Regent Seven Seas Cruises is tops when it comes to all-inclusive cruising – with everything from eating to excursions covered up-front – but it’s the light passenger load that’s most pleasing, especially on Seven Seas Voyager.
I know my cruise on Seven Seas Voyager is special when I arrive at the Port of Piraeus to board the boat that carries just 706 passengers.
I have sailed on stacks of those supersized ships that take thousands of travellers to sea, so am used to cruise terminals heaving with hassled holidaymakers, but today there are only a handful of people waiting to start their voyage.
A porter takes my luggage at the kerb, a Regent staffer checks my name from the passenger list after asking about my journey, I join the short line of fellow passengers waiting to clear metal detectors, and am ascending the gangplank not 10 minutes after stepping from the car.
But that’s the beauty of small-ship cruising, a light load means a line is never more than a few people long and waiting time is limited to short minutes.
Seven Seas Voyager was launched in 2003 – making her the second-oldest vessel in Regent’s four-ship fleet – and received a bow-to-stern refurbishment in 2016 that saw her restaurants, lounges and 353 suites spruced up.
She feels more luxury yacht than ocean liner and thoughtful design features – the eight-deck atrium, glass elevators, lots of lounges dotted around the sundecks, restaurant tables set beside windows – guarantee an intimacy lost on vast vessels.
The ship is stylish but not stuffy, there’s ample area for those guests looking to lounge outside their suite, waiters remember guest names, and the small load means public areas are never congested.
There are seven cabin categories on this all-suite ship – from the sprawling Master Suite boasting two bedrooms to the cosy Deluxe Balcony Suite – and I’m occupying a Concierge Suite with a cheerful yellow aesthetic on deck nine.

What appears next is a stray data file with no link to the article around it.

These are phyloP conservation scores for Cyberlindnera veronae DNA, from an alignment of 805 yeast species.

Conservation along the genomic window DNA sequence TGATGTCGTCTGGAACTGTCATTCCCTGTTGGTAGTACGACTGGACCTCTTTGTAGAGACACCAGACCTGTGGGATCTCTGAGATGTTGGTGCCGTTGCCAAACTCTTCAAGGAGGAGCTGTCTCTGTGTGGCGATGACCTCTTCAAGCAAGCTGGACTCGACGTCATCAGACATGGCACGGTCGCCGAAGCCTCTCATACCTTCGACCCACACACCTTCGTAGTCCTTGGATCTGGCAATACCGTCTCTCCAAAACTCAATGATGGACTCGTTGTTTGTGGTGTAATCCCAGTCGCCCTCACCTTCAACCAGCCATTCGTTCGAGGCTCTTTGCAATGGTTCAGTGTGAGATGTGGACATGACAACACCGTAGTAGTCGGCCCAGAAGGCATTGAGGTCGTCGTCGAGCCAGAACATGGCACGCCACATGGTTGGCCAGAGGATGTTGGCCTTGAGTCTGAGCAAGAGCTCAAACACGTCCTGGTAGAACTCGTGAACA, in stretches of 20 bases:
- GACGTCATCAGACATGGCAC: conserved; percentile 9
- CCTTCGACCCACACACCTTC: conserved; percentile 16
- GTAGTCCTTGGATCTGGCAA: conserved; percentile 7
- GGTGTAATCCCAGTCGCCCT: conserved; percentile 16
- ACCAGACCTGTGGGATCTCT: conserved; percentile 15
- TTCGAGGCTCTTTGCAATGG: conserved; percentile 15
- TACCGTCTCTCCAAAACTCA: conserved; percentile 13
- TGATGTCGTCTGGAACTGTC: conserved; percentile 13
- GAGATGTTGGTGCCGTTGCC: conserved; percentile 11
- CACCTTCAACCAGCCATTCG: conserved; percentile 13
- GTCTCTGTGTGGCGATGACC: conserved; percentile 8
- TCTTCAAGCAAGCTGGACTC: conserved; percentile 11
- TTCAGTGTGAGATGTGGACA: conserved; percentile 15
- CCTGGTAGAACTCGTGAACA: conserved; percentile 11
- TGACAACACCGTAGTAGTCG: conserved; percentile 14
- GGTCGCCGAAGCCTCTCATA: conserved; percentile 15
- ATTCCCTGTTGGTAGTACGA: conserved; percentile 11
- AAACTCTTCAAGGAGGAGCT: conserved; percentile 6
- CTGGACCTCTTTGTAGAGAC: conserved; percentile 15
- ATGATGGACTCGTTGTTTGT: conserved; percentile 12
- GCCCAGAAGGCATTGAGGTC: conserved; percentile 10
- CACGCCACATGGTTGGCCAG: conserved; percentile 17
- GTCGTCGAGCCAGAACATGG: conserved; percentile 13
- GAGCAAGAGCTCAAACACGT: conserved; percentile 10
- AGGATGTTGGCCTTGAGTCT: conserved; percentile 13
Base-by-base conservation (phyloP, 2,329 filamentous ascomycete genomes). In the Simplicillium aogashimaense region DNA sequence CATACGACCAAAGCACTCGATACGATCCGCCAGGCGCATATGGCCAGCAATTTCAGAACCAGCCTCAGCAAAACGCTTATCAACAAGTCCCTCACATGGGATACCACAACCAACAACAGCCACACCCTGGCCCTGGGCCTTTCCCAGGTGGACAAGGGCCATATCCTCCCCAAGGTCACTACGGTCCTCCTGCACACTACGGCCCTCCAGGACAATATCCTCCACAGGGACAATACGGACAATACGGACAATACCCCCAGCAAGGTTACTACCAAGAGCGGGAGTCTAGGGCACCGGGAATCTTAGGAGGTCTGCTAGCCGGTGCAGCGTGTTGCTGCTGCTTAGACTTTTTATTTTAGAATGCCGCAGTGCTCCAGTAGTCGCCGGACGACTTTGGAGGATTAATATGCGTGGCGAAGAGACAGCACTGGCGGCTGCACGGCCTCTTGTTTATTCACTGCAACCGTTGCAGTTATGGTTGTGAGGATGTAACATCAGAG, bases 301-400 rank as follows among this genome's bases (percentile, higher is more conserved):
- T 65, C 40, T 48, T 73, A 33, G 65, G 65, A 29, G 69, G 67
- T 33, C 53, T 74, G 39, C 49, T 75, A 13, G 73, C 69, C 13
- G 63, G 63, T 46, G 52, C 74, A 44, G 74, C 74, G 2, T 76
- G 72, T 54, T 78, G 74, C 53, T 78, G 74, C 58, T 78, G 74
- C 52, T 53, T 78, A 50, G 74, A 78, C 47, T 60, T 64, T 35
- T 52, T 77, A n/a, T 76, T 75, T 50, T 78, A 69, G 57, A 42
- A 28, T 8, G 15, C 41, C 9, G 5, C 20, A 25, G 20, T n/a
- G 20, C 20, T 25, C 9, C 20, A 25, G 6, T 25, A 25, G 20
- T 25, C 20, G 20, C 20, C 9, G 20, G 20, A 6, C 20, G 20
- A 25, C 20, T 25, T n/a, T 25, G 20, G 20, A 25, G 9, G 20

It’s a delightful space with a tub and shower in the bathroom, walk-in robe, king-sized bed dressed in 1000-thread-count sheets, sitting area with three-seat sofa, a coffee table that swivels for dining when room service arrives, and balcony with two chairs for alfresco resting.
There are seven restaurants dotted around the nine passenger decks including Coffee Connection for daytime snacking, the elegant main dining room Compass Rose, La Veranda where buffet breakfast and lunch is served, and the Pool Grill for casual snacking.
I visit Sette Mari at La Veranda for dinner several times during the trip – La Veranda transforms into a fine-dining restaurant serving Italian every evening – and on days I do an early shore excursion order room-service breakfast to take the rush out of the morning.
I’m on a voyage called Sumptuous French Rivera taking 10 nights to drift from Athens to Monte Carlo via ports around Greece, Italy and France.
The days in Taormina and Amalfi are my favourite and not only because thoughtful shore excursions take me to uncrowded destinations – a Mt Etna winery in Sicily, and Ravello on the Amalfi Coast – but the ship anchors close to shore filling windows with magnificent vistas.
But what’s most impressive about the itinerary is that when fierce weather prevents two port visits Regent Seven Seas Cruises makes alternate plans so we can still see something ashore rather than spending extra time on the deep blue.
When Santorini is cancelled we steam to Crete, and an unscheduled overnight stop on Greece’s biggest island, and when bad weather causes Corsica to be abandoned there’s a bonus day in historic Genoa.
- READ: Regent Seven Seas Cruises takes 200 plant-based dishes to sea
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- READ: Chatting with the first woman to Captain a brand new ship
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